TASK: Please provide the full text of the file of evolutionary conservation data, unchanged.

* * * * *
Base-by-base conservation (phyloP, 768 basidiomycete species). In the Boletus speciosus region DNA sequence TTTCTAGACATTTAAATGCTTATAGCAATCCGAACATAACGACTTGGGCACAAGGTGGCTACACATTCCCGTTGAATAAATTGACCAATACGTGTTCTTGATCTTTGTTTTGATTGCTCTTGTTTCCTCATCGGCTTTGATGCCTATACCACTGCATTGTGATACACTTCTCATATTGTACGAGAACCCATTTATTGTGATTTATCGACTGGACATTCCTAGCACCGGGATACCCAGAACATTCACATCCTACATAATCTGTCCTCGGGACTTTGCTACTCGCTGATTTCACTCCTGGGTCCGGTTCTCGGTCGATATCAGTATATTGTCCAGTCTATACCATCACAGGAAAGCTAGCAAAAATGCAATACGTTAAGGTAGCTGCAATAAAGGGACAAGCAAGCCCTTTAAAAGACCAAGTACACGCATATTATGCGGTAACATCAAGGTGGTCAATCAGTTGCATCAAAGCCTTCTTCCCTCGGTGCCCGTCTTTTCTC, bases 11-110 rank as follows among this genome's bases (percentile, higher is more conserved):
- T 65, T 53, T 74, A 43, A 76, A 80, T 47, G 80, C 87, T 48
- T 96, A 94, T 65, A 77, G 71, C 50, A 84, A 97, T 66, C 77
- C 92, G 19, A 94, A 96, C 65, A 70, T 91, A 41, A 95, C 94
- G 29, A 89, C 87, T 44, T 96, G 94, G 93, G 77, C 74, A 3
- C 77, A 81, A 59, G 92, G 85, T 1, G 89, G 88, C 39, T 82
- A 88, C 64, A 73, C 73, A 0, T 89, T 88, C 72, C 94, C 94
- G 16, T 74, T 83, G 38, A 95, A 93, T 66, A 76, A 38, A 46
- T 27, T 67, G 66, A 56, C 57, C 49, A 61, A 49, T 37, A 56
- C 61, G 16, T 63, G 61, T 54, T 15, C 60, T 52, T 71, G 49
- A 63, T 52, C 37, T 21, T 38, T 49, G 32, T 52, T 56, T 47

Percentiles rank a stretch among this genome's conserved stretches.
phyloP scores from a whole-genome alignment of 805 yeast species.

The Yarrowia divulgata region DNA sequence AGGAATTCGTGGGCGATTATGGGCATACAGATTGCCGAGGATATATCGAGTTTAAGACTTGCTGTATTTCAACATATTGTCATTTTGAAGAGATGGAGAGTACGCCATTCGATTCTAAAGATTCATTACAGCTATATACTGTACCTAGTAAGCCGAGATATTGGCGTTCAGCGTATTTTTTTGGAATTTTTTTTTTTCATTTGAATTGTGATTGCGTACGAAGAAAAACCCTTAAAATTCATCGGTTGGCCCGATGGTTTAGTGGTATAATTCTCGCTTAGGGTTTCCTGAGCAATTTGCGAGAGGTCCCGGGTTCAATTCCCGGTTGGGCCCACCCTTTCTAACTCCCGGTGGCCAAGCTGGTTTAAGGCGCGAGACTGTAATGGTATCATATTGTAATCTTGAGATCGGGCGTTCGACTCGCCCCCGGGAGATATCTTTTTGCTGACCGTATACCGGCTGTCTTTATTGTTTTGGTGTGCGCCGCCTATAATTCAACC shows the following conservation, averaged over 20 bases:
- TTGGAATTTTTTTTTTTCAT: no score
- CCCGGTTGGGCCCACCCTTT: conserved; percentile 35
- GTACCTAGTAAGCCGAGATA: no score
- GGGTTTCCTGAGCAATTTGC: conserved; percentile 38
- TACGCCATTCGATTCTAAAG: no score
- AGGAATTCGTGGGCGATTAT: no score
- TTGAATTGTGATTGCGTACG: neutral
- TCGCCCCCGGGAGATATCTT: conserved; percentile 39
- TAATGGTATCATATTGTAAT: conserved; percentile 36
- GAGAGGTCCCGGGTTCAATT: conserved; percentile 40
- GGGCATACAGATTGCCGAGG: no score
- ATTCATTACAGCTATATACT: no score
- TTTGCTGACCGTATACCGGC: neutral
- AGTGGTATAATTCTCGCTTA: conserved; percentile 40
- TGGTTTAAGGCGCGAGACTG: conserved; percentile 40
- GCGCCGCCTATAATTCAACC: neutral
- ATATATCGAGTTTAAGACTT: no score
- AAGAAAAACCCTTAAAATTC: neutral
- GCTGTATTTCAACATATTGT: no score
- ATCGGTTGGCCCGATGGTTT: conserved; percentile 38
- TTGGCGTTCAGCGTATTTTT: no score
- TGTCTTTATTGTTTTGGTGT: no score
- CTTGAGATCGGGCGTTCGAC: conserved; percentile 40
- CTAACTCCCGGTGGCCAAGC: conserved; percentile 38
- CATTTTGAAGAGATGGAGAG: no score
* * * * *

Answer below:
Base-by-base conservation (phyloP, 768 basidiomycete species). In the Boletus speciosus region DNA sequence TTTCTAGACATTTAAATGCTTATAGCAATCCGAACATAACGACTTGGGCACAAGGTGGCTACACATTCCCGTTGAATAAATTGACCAATACGTGTTCTTGATCTTTGTTTTGATTGCTCTTGTTTCCTCATCGGCTTTGATGCCTATACCACTGCATTGTGATACACTTCTCATATTGTACGAGAACCCATTTATTGTGATTTATCGACTGGACATTCCTAGCACCGGGATACCCAGAACATTCACATCCTACATAATCTGTCCTCGGGACTTTGCTACTCGCTGATTTCACTCCTGGGTCCGGTTCTCGGTCGATATCAGTATATTGTCCAGTCTATACCATCACAGGAAAGCTAGCAAAAATGCAATACGTTAAGGTAGCTGCAATAAAGGGACAAGCAAGCCCTTTAAAAGACCAAGTACACGCATATTATGCGGTAACATCAAGGTGGTCAATCAGTTGCATCAAAGCCTTCTTCCCTCGGTGCCCGTCTTTTCTC, bases 11-110 rank as follows among this genome's bases (percentile, higher is more conserved):
- T 65, T 53, T 74, A 43, A 76, A 80, T 47, G 80, C 87, T 48
- T 96, A 94, T 65, A 77, G 71, C 50, A 84, A 97, T 66, C 77
- C 92, G 19, A 94, A 96, C 65, A 70, T 91, A 41, A 95, C 94
- G 29, A 89, C 87, T 44, T 96, G 94, G 93, G 77, C 74, A 3
- C 77, A 81, A 59, G 92, G 85, T 1, G 89, G 88, C 39, T 82
- A 88, C 64, A 73, C 73, A 0, T 89, T 88, C 72, C 94, C 94
- G 16, T 74, T 83, G 38, A 95, A 93, T 66, A 76, A 38, A 46
- T 27, T 67, G 66, A 56, C 57, C 49, A 61, A 49, T 37, A 56
- C 61, G 16, T 63, G 61, T 54, T 15, C 60, T 52, T 71, G 49
- A 63, T 52, C 37, T 21, T 38, T 49, G 32, T 52, T 56, T 47

Percentiles rank a stretch among this genome's conserved stretches.
phyloP scores from a whole-genome alignment of 805 yeast species.

The Yarrowia divulgata region DNA sequence AGGAATTCGTGGGCGATTATGGGCATACAGATTGCCGAGGATATATCGAGTTTAAGACTTGCTGTATTTCAACATATTGTCATTTTGAAGAGATGGAGAGTACGCCATTCGATTCTAAAGATTCATTACAGCTATATACTGTACCTAGTAAGCCGAGATATTGGCGTTCAGCGTATTTTTTTGGAATTTTTTTTTTTCATTTGAATTGTGATTGCGTACGAAGAAAAACCCTTAAAATTCATCGGTTGGCCCGATGGTTTAGTGGTATAATTCTCGCTTAGGGTTTCCTGAGCAATTTGCGAGAGGTCCCGGGTTCAATTCCCGGTTGGGCCCACCCTTTCTAACTCCCGGTGGCCAAGCTGGTTTAAGGCGCGAGACTGTAATGGTATCATATTGTAATCTTGAGATCGGGCGTTCGACTCGCCCCCGGGAGATATCTTTTTGCTGACCGTATACCGGCTGTCTTTATTGTTTTGGTGTGCGCCGCCTATAATTCAACC shows the following conservation, averaged over 20 bases:
- TTGGAATTTTTTTTTTTCAT: no score
- CCCGGTTGGGCCCACCCTTT: conserved; percentile 35
- GTACCTAGTAAGCCGAGATA: no score
- GGGTTTCCTGAGCAATTTGC: conserved; percentile 38
- TACGCCATTCGATTCTAAAG: no score
- AGGAATTCGTGGGCGATTAT: no score
- TTGAATTGTGATTGCGTACG: neutral
- TCGCCCCCGGGAGATATCTT: conserved; percentile 39
- TAATGGTATCATATTGTAAT: conserved; percentile 36
- GAGAGGTCCCGGGTTCAATT: conserved; percentile 40
- GGGCATACAGATTGCCGAGG: no score
- ATTCATTACAGCTATATACT: no score
- TTTGCTGACCGTATACCGGC: neutral
- AGTGGTATAATTCTCGCTTA: conserved; percentile 40
- TGGTTTAAGGCGCGAGACTG: conserved; percentile 40
- GCGCCGCCTATAATTCAACC: neutral
- ATATATCGAGTTTAAGACTT: no score
- AAGAAAAACCCTTAAAATTC: neutral
- GCTGTATTTCAACATATTGT: no score
- ATCGGTTGGCCCGATGGTTT: conserved; percentile 38
- TTGGCGTTCAGCGTATTTTT: no score
- TGTCTTTATTGTTTTGGTGT: no score
- CTTGAGATCGGGCGTTCGAC: conserved; percentile 40
- CTAACTCCCGGTGGCCAAGC: conserved; percentile 38
- CATTTTGAAGAGATGGAGAG: no score